Anchor Personnel Network

Resume Help

A brief, compelling resume is one of the most important documents you will ever put in front of potential employers.  Often it is the first and only chance you'll have to convince someone to hire you!  Below are some tips for writing and especially rewriting your resume.

Don't have just one resume.  Have many!
The most compelling resumes are the ones that are rewritten specifically for each position.  Employers are looking for the perfect candidate who fits their needs and expectations.  Companies are attracted to candidates who they think most closely match that anticipated profile.  The best way to figure out what those needs are is to study the job listing itself.  Do a little research on the company’s website to find out exactly what they do and what they’re proud of.  Once you find out what the company is truly looking for, take your current resume and give it a make-over specifically tailored for that position.

Does the company describe itself as fast-paced?  Then rewrite and shuffle a few lines around in your resume to highlight any experience you’ve had when working in a particularly busy department.  Give examples of your ability to work within strict deadlines or your ability to multi-task.

Are they looking for a results-oriented performer?  Break down your accomplishments according to the bottom-line.  Explain how your responsibilities at your previous jobs cut costs or brought in new business.  You don't have to use concrete dollar amounts, but you do have to show that you share the company's goals of profitability.

Does the company want to hire a self-starter?  Bring attention to the times in which you worked without supervision, volunteered your ideas, or went beyond the call of duty to improve your workplace.  Describe yourself in terms of self-motivation and initiative.

Remember to always save your original resume as well as any new versions you write.  Treat it like a work in progress and your resume will always look fresh.

Treat your resume like real estate.
During the hiring process, employers often view hundreds or even thousands of resumes before they even get around to scheduling interviews.  Who could blame them if they scan a little?  That's why you have less than half a page to catch their attention and convince them to pay attention to you.  So you'd better make it count.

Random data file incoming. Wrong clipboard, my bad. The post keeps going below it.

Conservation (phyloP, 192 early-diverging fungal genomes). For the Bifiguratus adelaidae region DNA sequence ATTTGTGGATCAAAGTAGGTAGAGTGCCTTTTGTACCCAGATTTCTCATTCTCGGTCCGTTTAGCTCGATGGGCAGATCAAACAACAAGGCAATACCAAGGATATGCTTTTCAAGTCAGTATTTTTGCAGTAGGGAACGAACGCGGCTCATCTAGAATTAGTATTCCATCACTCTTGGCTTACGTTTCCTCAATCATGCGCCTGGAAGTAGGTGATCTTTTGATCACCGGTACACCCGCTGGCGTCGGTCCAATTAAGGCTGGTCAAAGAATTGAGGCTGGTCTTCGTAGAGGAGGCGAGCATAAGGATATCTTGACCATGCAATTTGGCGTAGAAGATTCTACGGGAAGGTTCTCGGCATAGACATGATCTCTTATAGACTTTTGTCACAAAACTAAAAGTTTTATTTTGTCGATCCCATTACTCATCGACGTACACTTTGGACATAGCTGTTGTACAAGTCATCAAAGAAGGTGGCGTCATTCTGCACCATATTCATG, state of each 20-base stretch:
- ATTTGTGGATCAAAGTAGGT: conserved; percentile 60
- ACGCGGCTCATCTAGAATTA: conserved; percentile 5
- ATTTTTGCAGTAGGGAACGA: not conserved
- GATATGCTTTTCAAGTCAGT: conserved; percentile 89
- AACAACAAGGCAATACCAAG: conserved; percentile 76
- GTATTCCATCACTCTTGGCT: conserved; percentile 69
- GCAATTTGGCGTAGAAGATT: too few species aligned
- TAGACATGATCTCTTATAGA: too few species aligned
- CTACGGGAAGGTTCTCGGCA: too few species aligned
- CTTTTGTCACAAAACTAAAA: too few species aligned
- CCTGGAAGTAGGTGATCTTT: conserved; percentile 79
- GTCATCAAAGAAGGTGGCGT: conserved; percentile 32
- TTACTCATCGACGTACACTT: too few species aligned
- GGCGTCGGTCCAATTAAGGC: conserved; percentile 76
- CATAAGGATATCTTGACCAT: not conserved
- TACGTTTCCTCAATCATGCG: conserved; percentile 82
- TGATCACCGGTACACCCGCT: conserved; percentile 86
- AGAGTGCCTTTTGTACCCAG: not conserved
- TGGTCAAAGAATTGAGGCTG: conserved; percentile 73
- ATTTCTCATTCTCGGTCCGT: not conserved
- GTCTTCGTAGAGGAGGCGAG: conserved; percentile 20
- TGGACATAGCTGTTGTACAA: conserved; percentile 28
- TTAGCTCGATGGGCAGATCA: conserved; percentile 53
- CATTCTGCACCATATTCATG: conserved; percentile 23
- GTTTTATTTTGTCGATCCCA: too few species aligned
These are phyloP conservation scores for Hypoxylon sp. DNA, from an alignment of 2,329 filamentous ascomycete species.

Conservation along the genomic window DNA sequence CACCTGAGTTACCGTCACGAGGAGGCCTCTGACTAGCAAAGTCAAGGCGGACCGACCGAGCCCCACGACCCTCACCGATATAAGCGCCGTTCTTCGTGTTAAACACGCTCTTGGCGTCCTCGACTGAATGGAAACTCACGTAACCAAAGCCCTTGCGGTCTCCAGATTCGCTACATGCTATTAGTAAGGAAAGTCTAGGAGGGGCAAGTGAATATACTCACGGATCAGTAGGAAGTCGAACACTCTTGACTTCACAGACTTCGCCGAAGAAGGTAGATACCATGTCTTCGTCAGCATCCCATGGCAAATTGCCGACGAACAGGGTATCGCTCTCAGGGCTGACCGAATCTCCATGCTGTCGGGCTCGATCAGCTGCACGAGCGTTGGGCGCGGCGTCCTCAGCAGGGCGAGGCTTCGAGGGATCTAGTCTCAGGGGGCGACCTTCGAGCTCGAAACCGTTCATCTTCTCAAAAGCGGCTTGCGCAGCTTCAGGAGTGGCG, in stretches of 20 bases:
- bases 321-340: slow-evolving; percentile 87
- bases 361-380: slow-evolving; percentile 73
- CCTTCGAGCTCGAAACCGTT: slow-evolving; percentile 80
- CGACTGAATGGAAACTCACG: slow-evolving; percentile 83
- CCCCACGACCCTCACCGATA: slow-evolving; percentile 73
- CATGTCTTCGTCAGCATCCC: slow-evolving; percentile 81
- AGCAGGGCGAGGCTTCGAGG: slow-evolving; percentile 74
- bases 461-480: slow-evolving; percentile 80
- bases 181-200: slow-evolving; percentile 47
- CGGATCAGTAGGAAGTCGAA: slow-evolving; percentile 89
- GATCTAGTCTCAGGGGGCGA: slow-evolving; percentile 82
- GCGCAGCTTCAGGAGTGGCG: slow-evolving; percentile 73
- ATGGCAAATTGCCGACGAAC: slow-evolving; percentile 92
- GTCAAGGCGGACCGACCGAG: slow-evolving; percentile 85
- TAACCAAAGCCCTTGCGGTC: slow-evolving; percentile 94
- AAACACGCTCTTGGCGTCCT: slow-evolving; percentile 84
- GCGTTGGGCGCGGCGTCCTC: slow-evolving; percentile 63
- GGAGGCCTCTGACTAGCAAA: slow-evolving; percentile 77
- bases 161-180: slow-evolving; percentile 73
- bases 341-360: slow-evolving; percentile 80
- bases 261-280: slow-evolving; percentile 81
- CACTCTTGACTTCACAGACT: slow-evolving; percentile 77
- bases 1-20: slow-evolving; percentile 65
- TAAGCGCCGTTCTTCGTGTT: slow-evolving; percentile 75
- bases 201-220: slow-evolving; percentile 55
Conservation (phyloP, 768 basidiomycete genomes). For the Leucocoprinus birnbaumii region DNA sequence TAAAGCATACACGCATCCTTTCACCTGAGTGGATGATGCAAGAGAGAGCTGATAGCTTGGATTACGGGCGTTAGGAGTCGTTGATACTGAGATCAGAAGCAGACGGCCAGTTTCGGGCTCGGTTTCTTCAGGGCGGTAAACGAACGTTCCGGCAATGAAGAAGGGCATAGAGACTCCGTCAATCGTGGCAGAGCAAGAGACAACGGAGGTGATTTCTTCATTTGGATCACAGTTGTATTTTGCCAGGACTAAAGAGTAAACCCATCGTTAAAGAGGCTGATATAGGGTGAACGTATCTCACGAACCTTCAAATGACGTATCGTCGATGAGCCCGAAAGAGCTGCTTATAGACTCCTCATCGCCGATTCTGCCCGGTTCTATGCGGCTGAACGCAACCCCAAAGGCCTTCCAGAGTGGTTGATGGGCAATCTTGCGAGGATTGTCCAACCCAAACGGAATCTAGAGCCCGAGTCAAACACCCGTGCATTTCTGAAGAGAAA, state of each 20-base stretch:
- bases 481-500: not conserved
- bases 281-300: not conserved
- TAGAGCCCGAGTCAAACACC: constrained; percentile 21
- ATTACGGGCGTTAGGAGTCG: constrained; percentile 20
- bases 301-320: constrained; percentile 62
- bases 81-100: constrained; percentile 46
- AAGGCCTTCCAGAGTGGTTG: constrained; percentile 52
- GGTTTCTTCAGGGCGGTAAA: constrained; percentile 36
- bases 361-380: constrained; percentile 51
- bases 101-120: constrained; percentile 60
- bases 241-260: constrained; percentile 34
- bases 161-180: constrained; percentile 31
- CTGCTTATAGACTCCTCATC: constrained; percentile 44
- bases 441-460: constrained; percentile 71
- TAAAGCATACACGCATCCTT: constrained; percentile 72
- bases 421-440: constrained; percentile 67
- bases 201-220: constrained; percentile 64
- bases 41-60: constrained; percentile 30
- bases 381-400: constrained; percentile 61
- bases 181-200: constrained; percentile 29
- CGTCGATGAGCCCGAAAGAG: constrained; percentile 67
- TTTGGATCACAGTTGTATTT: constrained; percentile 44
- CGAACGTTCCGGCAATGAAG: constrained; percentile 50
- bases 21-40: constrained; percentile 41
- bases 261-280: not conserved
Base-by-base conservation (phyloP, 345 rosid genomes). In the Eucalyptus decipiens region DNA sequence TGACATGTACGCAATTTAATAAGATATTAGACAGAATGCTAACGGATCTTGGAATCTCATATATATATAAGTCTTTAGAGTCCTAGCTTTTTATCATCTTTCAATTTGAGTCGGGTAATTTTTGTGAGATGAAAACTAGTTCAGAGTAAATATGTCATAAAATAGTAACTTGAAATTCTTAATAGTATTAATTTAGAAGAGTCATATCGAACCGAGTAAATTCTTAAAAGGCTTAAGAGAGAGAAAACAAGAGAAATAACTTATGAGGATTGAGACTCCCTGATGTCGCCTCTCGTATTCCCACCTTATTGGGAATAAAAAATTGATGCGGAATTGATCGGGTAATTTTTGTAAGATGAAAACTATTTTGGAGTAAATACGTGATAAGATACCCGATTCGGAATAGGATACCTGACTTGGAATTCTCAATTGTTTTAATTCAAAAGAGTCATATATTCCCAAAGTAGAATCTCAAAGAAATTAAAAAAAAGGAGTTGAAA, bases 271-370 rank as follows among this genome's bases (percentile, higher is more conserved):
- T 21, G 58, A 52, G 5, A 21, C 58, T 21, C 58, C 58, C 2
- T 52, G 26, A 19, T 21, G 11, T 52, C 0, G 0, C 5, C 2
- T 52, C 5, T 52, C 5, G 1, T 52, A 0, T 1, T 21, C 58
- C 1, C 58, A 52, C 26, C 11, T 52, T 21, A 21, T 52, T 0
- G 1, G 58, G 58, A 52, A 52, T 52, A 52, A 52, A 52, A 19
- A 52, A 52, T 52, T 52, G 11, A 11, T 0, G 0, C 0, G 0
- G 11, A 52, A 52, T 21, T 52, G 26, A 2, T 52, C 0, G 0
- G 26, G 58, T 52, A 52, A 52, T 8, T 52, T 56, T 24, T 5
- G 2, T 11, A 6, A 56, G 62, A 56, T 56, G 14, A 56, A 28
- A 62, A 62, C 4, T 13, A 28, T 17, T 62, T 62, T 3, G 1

The first few lines of your resume are prime real estate.  Employers are accustomed to reading resumes that are arranged in chronological order, but you should still reserve some space at the top of the page to set yourself apart from the other applicants.  Before you jump into dates and job titles, write yourself a statement of purpose.  Describe the expectations that you have for yourself as well as what you want to get out of the job (besides a pay check, of course!).  List the skills that you think will be most be useful in this position.

Be relevant: "Cut the fat".
Be succinct and make every word count.  Use action words to describe your responsibilities and accomplishments during past employment.  Action words are verbs that describe how you proactively improved your work environment.  Replace lackluster verbs like "did", "had", and "was", with more powerful and expressive words like "coordinated", "generated", and "resolved".

Even your job titles have to pack a punch.  Use job titles that most accurately reflect your role and responsibilities during your past employment.  If you did some billing and bookkeeping while answering phones, don't shortchange yourself by just writing down your official title of "receptionist".  You were a Bookkeeper/Receptionist or Accounts Receivable/Reception.

Also, trim out any old or unrelated work experience.  If you want to be hired for a paralegal position, the employer doesn't want to know that you dropped fry baskets at the Burger Shack in high school.  List only work experience that is applicable to the position you're seeking.  This not only cuts down on the length of your resume, but it also gives greater spotlight to the more relevant experience.  If you're especially proud of your entire employment record, just add "Earlier Job History Available Upon Request" to the end of your relevant experience to show the employer that there is more should she or he wish to inquire.

It’s never easy summarizing a life in just a page or two of printed text.  However, remember that a resume is a billboard for you and your accomplishments.  Don’t make excuses and don’t be dishonest.  Do bring attention to your achievements and treat the job opportunity as a way to better yourself.  Employers are attracted to candidates who know what they want and exhibit strength.  Rewrite your resume so that your qualities are highlighted and you’re the star of the show.